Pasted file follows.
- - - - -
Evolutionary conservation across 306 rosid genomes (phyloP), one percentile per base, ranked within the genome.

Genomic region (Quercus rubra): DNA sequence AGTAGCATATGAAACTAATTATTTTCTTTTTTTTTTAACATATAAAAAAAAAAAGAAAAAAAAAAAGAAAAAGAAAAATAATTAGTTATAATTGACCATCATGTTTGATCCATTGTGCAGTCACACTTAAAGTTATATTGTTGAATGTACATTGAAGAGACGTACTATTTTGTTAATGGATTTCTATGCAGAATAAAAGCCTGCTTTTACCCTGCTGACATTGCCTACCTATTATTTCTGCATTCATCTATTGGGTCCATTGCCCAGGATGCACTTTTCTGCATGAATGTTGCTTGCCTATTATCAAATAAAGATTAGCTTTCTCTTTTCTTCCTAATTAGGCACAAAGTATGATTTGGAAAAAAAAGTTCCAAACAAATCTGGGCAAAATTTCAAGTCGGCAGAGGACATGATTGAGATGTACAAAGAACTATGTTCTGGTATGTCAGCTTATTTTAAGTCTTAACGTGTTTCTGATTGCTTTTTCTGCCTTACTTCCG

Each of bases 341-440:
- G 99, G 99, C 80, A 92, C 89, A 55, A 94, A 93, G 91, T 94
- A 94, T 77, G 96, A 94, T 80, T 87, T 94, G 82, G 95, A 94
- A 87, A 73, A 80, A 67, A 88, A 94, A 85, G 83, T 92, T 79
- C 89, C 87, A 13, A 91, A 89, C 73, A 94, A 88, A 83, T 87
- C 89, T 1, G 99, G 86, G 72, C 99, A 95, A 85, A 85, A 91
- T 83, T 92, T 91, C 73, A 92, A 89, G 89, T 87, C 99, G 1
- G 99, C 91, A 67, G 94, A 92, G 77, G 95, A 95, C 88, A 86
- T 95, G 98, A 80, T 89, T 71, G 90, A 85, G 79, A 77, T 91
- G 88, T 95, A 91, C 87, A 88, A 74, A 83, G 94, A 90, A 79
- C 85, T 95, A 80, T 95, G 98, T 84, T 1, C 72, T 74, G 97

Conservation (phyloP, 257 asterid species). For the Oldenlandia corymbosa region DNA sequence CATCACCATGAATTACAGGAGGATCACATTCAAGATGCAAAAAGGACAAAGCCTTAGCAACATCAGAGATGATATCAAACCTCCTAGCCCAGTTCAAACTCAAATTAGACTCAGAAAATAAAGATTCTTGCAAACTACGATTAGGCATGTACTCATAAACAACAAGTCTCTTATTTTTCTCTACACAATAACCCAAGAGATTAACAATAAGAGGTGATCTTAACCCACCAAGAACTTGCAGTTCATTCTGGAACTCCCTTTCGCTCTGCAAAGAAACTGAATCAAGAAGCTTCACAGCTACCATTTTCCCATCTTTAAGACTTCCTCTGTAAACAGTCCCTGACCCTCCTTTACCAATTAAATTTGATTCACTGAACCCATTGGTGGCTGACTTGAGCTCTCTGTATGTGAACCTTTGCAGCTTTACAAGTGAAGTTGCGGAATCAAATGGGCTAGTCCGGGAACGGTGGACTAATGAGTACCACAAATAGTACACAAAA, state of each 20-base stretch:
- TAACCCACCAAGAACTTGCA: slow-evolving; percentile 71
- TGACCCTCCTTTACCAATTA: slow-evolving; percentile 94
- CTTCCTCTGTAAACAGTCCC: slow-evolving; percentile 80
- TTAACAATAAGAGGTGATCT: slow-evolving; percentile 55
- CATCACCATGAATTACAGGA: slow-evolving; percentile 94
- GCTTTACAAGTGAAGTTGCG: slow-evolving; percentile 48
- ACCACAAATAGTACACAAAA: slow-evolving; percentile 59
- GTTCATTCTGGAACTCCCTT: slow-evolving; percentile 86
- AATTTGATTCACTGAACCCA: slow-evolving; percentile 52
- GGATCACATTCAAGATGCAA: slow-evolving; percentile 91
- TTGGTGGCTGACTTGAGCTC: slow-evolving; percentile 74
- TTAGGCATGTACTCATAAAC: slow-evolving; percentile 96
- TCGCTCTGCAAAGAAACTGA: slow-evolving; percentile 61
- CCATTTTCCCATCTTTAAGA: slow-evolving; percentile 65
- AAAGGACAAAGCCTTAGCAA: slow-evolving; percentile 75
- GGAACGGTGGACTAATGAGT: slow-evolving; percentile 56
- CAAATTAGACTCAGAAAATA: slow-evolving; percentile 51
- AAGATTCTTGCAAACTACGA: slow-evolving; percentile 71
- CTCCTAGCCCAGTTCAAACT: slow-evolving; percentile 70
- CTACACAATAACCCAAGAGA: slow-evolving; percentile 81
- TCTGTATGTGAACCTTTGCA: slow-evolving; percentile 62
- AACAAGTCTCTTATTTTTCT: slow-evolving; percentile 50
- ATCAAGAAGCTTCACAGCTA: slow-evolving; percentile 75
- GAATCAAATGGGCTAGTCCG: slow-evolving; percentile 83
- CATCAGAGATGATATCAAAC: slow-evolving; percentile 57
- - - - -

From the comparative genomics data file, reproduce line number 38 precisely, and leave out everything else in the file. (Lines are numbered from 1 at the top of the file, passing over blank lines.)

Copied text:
- GAATCAAATGGGCTAGTCCG: slow-evolving; percentile 83